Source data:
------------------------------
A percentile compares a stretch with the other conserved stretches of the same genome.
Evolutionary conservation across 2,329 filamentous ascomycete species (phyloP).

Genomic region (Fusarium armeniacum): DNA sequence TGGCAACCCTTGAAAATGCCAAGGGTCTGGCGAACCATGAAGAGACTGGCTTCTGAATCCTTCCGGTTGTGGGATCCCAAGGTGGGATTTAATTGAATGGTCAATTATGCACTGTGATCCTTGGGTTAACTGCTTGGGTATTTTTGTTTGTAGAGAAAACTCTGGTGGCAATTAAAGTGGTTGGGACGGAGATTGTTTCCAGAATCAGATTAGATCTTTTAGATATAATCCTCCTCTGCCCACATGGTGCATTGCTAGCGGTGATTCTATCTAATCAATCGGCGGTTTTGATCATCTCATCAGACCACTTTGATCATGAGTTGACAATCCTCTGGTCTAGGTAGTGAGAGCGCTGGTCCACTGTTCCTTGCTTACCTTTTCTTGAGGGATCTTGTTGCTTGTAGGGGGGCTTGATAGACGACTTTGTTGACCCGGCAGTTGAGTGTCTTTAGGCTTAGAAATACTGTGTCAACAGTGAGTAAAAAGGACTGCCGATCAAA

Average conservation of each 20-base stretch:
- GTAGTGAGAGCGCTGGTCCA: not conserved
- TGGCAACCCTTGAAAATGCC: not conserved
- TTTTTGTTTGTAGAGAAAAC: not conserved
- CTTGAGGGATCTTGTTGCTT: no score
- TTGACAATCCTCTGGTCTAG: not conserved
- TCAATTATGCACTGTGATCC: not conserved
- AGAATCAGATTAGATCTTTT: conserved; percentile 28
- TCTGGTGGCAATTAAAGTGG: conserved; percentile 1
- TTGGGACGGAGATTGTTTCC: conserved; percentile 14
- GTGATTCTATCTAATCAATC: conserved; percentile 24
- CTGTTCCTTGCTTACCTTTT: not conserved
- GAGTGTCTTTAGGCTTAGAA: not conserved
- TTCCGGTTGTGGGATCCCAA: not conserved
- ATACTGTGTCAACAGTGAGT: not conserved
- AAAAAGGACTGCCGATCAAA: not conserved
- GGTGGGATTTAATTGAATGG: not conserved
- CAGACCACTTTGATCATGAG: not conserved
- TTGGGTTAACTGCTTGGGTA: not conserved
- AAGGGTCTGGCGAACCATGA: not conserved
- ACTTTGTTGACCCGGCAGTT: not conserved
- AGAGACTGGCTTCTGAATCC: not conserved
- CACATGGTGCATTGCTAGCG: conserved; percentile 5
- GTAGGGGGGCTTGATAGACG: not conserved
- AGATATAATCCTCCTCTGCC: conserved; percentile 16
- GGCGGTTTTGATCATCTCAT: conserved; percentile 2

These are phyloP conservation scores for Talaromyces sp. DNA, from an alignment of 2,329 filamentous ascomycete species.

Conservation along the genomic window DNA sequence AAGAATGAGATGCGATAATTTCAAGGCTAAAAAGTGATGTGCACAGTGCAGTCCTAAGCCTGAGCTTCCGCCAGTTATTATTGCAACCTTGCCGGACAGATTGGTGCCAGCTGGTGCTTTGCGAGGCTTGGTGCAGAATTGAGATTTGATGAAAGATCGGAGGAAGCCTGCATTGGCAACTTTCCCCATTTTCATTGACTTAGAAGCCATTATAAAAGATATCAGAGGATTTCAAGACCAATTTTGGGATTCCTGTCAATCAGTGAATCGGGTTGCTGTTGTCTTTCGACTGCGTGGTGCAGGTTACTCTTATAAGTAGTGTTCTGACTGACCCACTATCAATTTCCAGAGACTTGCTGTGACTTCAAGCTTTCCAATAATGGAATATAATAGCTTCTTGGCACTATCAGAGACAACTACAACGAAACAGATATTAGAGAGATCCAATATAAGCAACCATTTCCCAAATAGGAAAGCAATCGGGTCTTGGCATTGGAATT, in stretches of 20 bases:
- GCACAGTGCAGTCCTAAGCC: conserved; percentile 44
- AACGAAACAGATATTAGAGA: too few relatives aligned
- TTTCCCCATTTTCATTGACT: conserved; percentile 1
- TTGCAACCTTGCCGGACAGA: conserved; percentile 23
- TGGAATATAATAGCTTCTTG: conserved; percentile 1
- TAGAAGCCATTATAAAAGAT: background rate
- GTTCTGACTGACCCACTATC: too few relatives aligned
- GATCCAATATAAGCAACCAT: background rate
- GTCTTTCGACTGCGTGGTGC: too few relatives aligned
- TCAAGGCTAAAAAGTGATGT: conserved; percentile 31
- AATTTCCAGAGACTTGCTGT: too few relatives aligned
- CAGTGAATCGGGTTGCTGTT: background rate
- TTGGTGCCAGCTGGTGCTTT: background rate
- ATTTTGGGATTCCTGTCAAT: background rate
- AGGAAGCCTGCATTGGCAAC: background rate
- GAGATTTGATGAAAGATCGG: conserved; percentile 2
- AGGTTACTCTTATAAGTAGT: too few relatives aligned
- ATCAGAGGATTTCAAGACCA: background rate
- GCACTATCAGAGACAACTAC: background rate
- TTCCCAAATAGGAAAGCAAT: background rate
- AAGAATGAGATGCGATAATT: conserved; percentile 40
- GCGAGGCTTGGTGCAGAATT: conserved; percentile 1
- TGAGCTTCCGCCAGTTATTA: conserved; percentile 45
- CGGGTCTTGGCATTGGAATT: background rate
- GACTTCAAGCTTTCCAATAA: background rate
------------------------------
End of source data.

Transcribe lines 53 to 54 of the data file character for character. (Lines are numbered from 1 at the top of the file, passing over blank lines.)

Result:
- GCGAGGCTTGGTGCAGAATT: conserved; percentile 1
- TGAGCTTCCGCCAGTTATTA: conserved; percentile 45